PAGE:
I know very little about my 3rd great-grandfather, Joel Barnes. He may have been born 1bout 1790 in Broome County, New York. He married Lucy Wilson Taft and they had at least one child, Nelson, born in 1816. I have no idea about any other children nor any death information.

In 1850, I would expect Joel to be about 60 years old.

Search Results

Using Family Searcy, my search for Joel Barnes in the 1850 Census yielded 13 results.

    • Joel Barnes, Born 1846 in Georgia – Too young.
    • Joel Barnes, born 1845 in Indiana – Too young.
    • Joel Barnes, Born 1839 in Kentucky – Too young.
    • Joel Barnes, born 1836 – Too young.
    • Joel Barnes, Born 1830 in South Carolina – Too Young
    • Joel Barnes, Born 1829 in South Carolina – Too Young
    • Joel Barnes, born 1827 in North Carolina – Too young.
    • Joel Barnes, born 1816 in North Carolina – Too young.
    • Joel Barnes, Born 1824 in Kentucky- Too young.
    • Joel Barnes, Born 1810 in Pennsylvania – Too young.
    • Joel Barnes, born 1795 in Vermont – Possible
    • Joel Barnes, Born 1790 in Tennessee. Possible.
    • Joel Barnes, Born 1782 in Massachusetts. Possible.

That left 3 possible Barnes’ listed by birthyear.

    • 1795 – Living in Corinth, Orange County, Vermont. Has an apparent wife, Ruth, and an implied mother living with him.  No Lucy; unlikely my Joel Barnes.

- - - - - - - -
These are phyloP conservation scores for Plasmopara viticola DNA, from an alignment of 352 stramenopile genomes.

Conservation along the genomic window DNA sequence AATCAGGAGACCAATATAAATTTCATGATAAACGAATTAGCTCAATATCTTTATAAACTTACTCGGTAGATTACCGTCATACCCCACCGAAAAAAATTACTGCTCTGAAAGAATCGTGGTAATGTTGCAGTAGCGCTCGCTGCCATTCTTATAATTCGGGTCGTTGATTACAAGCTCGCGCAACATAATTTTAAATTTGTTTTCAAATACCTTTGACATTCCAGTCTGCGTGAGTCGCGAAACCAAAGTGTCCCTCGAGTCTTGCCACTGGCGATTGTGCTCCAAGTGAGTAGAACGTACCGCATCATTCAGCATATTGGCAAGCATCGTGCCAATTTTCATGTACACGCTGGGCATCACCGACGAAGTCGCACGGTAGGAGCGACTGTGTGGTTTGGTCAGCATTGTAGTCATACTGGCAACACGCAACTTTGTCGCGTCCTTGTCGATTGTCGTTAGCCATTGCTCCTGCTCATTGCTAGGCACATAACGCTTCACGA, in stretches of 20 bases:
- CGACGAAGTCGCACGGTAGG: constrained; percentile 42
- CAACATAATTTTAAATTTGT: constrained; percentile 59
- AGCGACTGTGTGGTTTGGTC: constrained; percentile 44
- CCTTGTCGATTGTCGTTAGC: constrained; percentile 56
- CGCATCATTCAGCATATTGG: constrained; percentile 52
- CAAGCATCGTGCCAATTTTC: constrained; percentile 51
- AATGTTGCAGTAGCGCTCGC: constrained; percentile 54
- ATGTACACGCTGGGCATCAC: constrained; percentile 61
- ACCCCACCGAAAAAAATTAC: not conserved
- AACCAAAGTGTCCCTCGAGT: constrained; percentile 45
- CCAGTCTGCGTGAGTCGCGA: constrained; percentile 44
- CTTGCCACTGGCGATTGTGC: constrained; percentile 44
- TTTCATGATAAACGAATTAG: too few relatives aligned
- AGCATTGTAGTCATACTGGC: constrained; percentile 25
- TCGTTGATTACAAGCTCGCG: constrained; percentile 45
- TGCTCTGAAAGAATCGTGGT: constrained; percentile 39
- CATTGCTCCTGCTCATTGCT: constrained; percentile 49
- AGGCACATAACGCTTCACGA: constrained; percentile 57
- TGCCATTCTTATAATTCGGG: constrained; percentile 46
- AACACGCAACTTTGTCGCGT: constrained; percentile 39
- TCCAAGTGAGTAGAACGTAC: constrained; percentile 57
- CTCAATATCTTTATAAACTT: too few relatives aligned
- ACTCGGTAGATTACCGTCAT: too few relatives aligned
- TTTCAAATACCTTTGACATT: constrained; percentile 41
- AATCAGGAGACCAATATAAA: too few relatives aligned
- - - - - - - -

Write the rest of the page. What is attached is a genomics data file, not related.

• 1790 – Living in South Nashville, Davidson, Tennessee. He has an apparent daughter in law and two grandchildren living with him.  No Lucy; unlikely my Joel Barnes.
    • 1782 – Living in Thompson, Windham, Connecticut. He has an apparent wife, Mary Barnes and an apparent daughter, Eliza; unlikely my Joel Barnes.

None of these entries are consistent with expectations, so I believe that either Joel died before 1850 or was enumerated differently.

Future Action

Look at potential Joel Barnes’ in the 1840 Census.

Nelson Barnes & the 1840 Census

Census Sunday
Roberts-Barnes
By Don Taylor

Previously, I had looked at the lives of Nelson Barnes and his wife, Mercy Eliza Taft. (See Endnotes Below.)  I was unsuccessful in finding them in the 1840 Census. I thought I’d try again as part of my examination of the life of Joel Barnes.

Expectation:

In 1840, Nelson would have been 24 years old. He had married Mercy Eliza Taft in 1839 in New York. Mercy was born in 1822, so she should have been 18 at the time. They were in Sullivan County in 1845, but their whereabouts in 1840 is unknown. In 1840 I would expect them enumerated as:

Male 20-30
Female 15-20
Possibly a child under 5, but probably not.

There were five different Nelson Barnes enumerated in the 1840 Census.

1840 Censuses Entries for Nelson Barnes

  1. Indiana, Switzerland County, York Township, Page 352, 10th Name